My husband and I are hoping to buy a flat in Huntingdon and are in fact using a Huntingdon conveyancing practice. Within the last couple of days our conveyancer has sent a preliminary report and documents to look through in anticipation of exchanging contracts shortly. Chelsea Building Society have this afternoon contacted us to advise us that they have now hit a problem as our Huntingdon solicitor is not on their conveyancing panel. What do we do from here?
Where you are buying a property requiring a mortgage it is conventional for the purchasers' lawyers to also act for the purchaser's lender. In order to act for a bank or building society a law firm has to be on that lender's conveyancing panel. An application has to be made by the law firm to the lender to become a member of the lender's panel and there are increasingly strict criteria which the firm has to satisfy and indeed some lenders now require their panel members to be part of the Law Society’s Conveyancing Quality Scheme. Your property lawyer should contact your mortgage company and see if they can apply for membership of their conveyancing panel, but if that is not viable they will instruct their own solicitors to act. You don't have to instruct a firm on the bank's conveyancing panel and you may continue to use your own Huntingdon solicitors, in which case it will likely add costs, and it may delay matters as you are adding another lawyer into the mix.
Me and my partner are about to exchange buying a property in Huntingdon but as a result of damage from the recent storms I have managed to agree recompense from the owner in the sum of £3k by way of a deduction in the price. I had intended this to be addressed as part of amending the contract however Nationwide are not allowing this. Why were they approached?
Your solicitor that is on the Nationwide approved list is required to disclose to Nationwide of any changes to the sale price. If you were to refuse your lawyer to notify the price change to Nationwide then they would have to discontinue acting for you. In addition, Nationwide and you would have to appoint a new property lawyer for your conveyancing in Huntingdon.
My wife and I are downsizing from our house in Huntingdon and according to the buyers it appears that there is a risk of it being constructed on contaminated land. A local lawyer would know that there is no such problem. It does beg the question why the purchasers used a nationwide conveyancing practice as opposed to a conveyancing solicitor in Huntingdon. Having lived in Huntingdon for six years we know of no issue. Do we get in touch with our local Authority to seek clarification that the buyers are looking for.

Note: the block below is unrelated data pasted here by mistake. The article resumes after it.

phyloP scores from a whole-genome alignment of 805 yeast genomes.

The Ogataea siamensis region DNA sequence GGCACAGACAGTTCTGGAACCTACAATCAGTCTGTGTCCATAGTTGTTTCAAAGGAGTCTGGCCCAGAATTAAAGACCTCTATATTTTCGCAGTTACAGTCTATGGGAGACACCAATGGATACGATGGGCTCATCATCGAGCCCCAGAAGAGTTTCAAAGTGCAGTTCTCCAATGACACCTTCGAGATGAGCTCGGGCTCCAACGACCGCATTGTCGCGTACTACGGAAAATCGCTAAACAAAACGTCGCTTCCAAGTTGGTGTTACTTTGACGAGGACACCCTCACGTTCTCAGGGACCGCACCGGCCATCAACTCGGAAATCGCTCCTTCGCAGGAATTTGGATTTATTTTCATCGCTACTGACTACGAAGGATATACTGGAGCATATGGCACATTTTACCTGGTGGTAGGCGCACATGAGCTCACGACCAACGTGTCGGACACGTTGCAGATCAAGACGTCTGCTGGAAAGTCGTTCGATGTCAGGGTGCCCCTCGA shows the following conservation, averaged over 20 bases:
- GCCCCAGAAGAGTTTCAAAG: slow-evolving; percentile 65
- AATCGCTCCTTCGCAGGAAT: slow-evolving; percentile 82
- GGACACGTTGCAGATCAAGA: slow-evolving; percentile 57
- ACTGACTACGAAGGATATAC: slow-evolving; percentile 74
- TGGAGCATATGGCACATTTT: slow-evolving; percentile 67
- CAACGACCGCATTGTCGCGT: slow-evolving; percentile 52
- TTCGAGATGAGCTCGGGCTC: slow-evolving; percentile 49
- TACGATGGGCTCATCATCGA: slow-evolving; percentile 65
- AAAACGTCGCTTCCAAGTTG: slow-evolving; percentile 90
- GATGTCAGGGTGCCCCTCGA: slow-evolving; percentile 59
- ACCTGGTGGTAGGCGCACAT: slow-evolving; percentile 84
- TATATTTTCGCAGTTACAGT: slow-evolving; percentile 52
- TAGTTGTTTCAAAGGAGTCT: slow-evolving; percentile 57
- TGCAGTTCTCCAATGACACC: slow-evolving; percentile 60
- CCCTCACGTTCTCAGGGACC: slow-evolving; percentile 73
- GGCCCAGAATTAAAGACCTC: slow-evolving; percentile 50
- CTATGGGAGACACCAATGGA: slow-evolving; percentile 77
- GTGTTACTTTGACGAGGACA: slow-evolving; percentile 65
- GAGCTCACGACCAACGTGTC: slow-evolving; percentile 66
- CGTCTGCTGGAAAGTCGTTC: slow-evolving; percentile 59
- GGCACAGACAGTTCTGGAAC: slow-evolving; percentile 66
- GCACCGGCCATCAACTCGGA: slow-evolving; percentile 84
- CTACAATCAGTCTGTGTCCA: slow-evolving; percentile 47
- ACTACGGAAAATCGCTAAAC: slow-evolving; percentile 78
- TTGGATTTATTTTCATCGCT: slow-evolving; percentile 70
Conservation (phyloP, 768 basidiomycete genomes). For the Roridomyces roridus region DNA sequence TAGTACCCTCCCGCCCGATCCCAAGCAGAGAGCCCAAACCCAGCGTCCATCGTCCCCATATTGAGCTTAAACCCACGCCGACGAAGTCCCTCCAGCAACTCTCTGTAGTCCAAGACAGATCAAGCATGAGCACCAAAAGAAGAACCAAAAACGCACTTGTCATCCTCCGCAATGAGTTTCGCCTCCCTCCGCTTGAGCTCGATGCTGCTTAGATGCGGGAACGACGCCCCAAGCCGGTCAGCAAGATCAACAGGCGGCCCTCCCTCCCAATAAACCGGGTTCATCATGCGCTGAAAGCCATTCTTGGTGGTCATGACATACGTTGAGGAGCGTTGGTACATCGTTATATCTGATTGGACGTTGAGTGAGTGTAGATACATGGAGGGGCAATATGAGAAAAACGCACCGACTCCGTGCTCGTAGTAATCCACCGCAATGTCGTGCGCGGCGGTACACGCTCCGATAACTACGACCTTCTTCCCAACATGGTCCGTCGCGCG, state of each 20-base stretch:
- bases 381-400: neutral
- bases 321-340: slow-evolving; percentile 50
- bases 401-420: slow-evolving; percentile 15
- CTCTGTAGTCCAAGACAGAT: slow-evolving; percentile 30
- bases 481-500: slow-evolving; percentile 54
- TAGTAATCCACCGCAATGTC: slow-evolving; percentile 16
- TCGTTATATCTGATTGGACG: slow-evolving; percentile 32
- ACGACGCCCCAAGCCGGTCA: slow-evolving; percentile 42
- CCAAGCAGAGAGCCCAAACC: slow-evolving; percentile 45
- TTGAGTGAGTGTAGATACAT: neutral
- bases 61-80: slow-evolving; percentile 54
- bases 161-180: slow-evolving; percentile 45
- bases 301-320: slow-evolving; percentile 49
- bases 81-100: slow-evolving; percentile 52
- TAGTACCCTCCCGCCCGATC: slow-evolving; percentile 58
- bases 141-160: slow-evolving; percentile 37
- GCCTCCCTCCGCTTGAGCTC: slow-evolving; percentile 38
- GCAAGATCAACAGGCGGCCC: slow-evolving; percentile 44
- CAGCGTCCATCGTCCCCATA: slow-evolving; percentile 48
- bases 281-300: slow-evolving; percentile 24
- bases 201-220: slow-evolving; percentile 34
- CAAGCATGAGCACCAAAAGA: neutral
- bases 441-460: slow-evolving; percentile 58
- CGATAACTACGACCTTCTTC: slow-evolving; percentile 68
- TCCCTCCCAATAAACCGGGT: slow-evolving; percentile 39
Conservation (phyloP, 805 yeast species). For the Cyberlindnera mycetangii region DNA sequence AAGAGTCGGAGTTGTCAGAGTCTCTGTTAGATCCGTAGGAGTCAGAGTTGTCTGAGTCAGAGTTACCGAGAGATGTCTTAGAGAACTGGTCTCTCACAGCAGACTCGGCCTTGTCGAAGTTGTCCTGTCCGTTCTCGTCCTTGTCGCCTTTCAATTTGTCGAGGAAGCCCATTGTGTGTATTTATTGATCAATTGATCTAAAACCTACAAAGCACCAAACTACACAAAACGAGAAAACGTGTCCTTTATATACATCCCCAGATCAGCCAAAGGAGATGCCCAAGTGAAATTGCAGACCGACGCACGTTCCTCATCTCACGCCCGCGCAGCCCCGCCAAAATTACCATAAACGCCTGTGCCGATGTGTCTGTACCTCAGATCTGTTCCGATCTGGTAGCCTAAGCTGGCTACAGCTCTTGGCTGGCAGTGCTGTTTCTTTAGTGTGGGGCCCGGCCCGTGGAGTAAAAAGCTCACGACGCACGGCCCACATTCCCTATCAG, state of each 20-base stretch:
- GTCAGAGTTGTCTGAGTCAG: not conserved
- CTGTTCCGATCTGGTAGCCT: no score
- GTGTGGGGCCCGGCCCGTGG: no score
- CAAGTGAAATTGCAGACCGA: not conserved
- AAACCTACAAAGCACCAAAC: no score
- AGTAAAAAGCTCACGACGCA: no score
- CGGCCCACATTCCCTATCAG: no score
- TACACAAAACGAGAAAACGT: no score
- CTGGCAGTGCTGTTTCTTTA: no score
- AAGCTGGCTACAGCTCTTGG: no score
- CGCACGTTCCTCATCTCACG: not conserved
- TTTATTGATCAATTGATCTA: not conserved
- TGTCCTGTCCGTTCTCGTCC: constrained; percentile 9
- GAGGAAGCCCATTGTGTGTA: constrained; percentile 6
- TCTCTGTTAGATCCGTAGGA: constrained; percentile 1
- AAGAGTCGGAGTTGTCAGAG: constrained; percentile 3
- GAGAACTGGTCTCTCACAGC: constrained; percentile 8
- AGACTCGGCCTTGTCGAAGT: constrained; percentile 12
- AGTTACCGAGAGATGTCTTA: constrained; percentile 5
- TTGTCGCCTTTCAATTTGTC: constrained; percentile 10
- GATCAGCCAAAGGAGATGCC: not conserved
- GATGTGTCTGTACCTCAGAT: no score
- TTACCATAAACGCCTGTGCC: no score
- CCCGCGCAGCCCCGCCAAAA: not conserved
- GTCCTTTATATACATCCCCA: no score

It sounds as though you may have a conveyancing lawyer already. What do they say? You should enquire of your lawyer before you do anything. It is very possible that once the local authority has been informed of a potential issue it cannot be insured against (a bit like being diagnosed with a serious illness and then taking out health insurance to cover that same ailment)
What does commercial conveyancing in Huntingdon cover?
Commercial conveyancing in Huntingdon incorporates a broad array of advice, provided by regulated solicitors, relating to business premises. For example, this area of conveyancing can cover the sale or purchase of freehold business premises or, more usually, the transfer of existing leases or the drafting of new leasing arrangements. Commercial conveyancing solicitors can also offer advice on the sale of business assets, commercial loans and the termination of leases.
Me and my husband have recently had an offer accepted on our first home in Huntingdon, and are now looking to get solicitors appointed. We have used the various rating based websites and the quotes are from all across the the UK. Is it necessary to have a Huntingdon conveyancing practitioner local to the prospective new home? I am content to do all the communicating over the web, but I am thinking at some point we may be required to physically go into the solicitor's office to sign contracts?
On the whole there is no requirement to physically visit the office of your conveyancer, they can post any relevant papers to you, which you can sign and return. Many buyers and sellers choose to use a locally based solicitor, but it is not a prerequisite for conveyancing in Huntingdon.